“The only true currency in this bankrupt world is what you share with someone else when you’re uncool.”  – Lester Bangs

So no, you won’t be cool with a lumbar pack – at least not by today’s fashion standard. But, to be fair, there are a few differences between a conventional fanny pack and a lumbar pack, and the most important is size: a lumber pack has appreciably more space than a fanny pack. Because of this, lumbar packs often have additional support usually in the form of a shoulder strap.

The lumbar pack I’ve been using, the Marmot Bodega, is unfortunately no longer made. With 8.2 L (500 cu inches) of capacity, it is the perfect size for ultralight adventures. You can also attach things to the outside easily, and at times I have attached either my Helinox Chair One or a camera tripod to it. But honestly, in these instances I would have been happier using my day pack. I just didn’t have it with me.

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If I was to replace it with lumbar pack that was available on today’s market, I would probably choose the Osprey Talon 6. At 6 L (366 cu in) capacity though, it is appreciably smaller than my Bodega. But I often have a lot of empty space in my Bodega, so I’m sure I would be happy downsizing. And Osprey makes phenomenal gear!

My lumbar pack was a great choice for some of the long Florida backcountry day hikes I did when I lived there. I wasn’t worried about the temperature dropping or rain, since hiking in a warm downpour was exhilarating. And I didn’t have to worry about anyone making comments about my ‘fanny pack” since I was usually in the middle of nowhere and there aren’t a ton of hikers in Florida. A good reason to go!

Hydration Pack

Another option for keeping things as compact as possible is a hydration pack. Most on the market do not have adequate extra space for adventure picnicking, but there is one that truly excels: the Camelbak M.U.L.E.

As its name implies, the Camelbak M.U.L.E. is made to carry gear. With 12L (730 cu in) capacity, you should have plenty of space for extra gear or fresh ingredients if you are going to get more elaborate with your cooking on your adventure picnic.

The price of a Camelbak M.U.L.E may be a bit higher than some of the other options on the list, but keep in mind that it comes with a very well designed 3L hydration bladder. How you carry water is an extra expense and concern with other options here.

Everyone Should Own a Good Day Pack

If you spend a lot of time doing outdoor activities, owning a good day pack is a must. I’m not going to get into specific attributes too much here since there are so many packs on the market that will be serviceable for adventure picnicking. The main concerns are compactness and pack volume.

Day packs are appreciably smaller than a more traditional backpacks you would use for overnight hiking and usually fall into the 15L to 35L range. The aforementioned Camelbak M.U.L.E is almost large enough to fit into the category of day packs, so if you are really good at paring down your gear, you could easily consider it a day pack.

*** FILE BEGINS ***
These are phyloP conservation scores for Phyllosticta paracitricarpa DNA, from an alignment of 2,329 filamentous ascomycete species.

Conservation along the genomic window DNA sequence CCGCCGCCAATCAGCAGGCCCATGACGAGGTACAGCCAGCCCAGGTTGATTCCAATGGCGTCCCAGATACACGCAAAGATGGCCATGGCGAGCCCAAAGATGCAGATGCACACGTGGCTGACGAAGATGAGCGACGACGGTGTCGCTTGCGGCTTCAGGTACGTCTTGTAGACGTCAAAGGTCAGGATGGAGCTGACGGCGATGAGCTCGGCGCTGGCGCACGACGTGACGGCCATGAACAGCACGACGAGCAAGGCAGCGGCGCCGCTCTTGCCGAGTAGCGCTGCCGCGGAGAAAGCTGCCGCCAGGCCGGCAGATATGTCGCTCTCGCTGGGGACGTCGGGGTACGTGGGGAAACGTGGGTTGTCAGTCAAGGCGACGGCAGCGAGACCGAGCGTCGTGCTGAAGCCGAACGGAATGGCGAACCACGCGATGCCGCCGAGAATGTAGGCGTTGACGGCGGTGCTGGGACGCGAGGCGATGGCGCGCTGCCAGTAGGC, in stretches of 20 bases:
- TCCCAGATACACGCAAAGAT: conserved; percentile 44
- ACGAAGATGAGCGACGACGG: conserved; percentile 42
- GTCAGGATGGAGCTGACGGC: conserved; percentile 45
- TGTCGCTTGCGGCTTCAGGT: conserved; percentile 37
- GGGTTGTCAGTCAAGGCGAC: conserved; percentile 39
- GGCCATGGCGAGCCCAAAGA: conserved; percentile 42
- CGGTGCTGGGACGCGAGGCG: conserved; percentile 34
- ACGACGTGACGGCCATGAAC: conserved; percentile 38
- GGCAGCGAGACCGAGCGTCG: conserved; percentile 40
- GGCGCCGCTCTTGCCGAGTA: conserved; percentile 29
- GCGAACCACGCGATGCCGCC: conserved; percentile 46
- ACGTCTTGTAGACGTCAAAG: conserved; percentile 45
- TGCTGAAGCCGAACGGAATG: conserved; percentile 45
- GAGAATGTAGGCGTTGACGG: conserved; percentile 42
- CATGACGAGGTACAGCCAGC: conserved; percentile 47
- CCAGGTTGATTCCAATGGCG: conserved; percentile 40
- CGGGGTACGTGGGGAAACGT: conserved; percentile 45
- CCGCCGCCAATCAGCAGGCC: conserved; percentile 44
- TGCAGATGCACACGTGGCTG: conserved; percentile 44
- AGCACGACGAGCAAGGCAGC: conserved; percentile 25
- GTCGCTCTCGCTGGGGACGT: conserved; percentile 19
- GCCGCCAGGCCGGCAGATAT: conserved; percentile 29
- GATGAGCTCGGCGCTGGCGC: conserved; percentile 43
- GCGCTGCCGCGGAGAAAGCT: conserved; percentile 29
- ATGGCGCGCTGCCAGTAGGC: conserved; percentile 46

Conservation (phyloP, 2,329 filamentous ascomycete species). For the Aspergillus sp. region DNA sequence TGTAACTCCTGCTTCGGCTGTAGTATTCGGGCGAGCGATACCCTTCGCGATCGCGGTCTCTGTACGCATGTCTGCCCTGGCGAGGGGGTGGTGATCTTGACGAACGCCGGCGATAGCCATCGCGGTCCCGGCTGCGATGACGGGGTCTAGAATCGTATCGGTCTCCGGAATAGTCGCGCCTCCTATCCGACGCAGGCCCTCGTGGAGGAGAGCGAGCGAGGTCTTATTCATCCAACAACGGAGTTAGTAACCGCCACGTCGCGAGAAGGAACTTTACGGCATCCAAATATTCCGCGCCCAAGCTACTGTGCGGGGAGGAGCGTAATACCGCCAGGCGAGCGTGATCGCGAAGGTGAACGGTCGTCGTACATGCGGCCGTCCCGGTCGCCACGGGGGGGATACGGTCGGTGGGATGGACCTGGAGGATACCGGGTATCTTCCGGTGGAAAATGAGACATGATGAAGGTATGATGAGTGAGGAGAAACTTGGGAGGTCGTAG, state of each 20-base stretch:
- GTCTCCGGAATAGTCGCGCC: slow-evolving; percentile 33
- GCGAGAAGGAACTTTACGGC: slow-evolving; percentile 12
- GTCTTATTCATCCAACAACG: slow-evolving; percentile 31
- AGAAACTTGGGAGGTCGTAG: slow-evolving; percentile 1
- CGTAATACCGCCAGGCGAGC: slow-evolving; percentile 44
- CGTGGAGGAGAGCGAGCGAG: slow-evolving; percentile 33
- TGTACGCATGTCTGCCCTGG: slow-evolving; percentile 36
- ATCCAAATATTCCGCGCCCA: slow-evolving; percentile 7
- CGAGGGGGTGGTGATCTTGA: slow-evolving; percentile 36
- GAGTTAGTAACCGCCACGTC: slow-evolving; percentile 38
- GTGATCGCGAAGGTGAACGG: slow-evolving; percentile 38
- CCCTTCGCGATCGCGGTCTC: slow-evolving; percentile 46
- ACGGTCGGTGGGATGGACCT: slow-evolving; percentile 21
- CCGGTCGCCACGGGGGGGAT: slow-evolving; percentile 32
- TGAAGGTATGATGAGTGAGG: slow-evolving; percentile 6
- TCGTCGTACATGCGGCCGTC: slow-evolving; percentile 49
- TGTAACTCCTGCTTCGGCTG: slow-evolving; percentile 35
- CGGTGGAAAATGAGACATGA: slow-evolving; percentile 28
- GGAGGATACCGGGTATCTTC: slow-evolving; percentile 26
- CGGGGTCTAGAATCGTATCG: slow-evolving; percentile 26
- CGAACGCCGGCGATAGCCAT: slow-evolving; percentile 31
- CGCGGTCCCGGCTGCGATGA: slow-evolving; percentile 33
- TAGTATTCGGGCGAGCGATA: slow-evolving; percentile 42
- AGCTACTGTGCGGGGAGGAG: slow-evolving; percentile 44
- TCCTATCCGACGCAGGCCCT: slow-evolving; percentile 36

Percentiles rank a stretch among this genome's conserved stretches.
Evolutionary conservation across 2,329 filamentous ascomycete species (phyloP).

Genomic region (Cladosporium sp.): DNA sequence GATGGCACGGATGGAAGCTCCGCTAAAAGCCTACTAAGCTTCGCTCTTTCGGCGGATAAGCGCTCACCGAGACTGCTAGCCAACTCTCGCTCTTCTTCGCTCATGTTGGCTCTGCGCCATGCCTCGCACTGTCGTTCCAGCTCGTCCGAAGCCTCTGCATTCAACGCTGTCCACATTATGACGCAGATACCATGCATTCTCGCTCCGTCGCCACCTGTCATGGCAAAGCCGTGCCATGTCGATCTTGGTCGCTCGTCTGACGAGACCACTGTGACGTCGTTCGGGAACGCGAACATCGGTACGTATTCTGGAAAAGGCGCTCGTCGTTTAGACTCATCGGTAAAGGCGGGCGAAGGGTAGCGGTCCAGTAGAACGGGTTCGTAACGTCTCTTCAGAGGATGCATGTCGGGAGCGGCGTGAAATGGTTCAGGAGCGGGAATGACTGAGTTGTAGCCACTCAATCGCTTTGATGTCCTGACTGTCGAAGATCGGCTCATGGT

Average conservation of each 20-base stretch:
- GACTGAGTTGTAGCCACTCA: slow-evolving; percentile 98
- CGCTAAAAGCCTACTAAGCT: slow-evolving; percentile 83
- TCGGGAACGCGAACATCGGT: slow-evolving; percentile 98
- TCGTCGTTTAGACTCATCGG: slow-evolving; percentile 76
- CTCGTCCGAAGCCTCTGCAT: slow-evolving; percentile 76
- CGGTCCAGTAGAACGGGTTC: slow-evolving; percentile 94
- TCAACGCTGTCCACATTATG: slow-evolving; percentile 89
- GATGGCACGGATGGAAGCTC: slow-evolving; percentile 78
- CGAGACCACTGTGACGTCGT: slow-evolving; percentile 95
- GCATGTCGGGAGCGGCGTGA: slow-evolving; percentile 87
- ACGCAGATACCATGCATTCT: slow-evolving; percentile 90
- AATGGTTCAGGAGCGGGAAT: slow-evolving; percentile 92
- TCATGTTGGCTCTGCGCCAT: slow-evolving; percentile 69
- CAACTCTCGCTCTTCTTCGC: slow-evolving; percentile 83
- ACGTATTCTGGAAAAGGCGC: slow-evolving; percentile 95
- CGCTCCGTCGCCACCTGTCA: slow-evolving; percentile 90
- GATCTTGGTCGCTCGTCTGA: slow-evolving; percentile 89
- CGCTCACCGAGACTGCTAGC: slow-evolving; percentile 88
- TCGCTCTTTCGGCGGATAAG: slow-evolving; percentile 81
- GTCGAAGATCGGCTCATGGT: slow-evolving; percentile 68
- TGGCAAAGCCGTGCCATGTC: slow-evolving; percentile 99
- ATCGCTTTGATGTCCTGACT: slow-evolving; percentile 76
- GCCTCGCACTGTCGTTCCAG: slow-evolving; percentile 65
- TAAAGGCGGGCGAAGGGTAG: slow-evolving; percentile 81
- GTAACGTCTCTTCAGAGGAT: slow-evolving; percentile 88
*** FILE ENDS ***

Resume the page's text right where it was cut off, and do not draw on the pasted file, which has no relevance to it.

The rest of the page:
Because we are talking about going ultralight, I would refrain from getting any pack over 25L (1525 cu in) unless you have a specific need for carrying extra gear, such as headed out in the snow. The  20 L (1220 cu in) Osprey Daylite Plus is a great pack that hangs well and has plenty of room for any of the cooking gear mentioned above, a water bladder, a light jacket, and even a camp chair!

This size pack is also the perfect choice for a fancy feast in the wild and provides plenty of room for fresh vegetables, an ultralight picnic blanket, and a bottle of wine (or two). I use my Daylite Plus a lot for hiking around town where I will stop by a farmer’s market to buy produce then invariably bump into friends and ending up staying out after dark. It’s great knowing my veggies are safe and sound and that I have a light jacket handy as well as a spare battery to charge my phone.

Final Thoughts

Just a few last things to consider:

Great Gear Should Disappear

By this I mean that the reason you spend money on gear is so you don’t have to focus on it anymore. If a piece of gear functions flawlessly, you can pay better attention to your surrounding and less to it. Bad gear takes your attention away from your surroundings. See? Good gear disappears.

Look for things that can serve multiple uses.

If an item can serve two purposes and it keeps you from having to carry another item, you should take that into account when assessing the weight of that particular piece of gear. For example, I could just use a rubber band to keep the lid on my TOAKS cookpot, but the original stuff sack it came in makes a great ultralight pot cozy. Look for things that serve more than one meaningful purpose. And make sure whatever tasks you expect of that piece of gear, it can perform it well.

If You Don’t Have What You Need, Improvise

The beauty of the outdoor lifestyle is that we don’t have to be cool (or even clean!). If you don’t have that hot new piece of gear you want, don’t let it keep you off the trail. If you don’t have a cooking pot, re purpose a tin can. No backpack? Use a shopping bag. Just get out there and have an adventure!

Forge Ahead Into the Unknown

While I’ve offered some specific gear suggestions above, make both your gear selection and your adventure your own. Sports grow and evolve because people try new things and experiment with different approaches. The appeal of adventure picnicking is that it involves skills and challenges from many different areas of life. Take what you know and use it to push ahead into uncharted territory, whether that means going to a new place you’ve never been before or cooking a new dish you’ve never attempted.

Just get out there!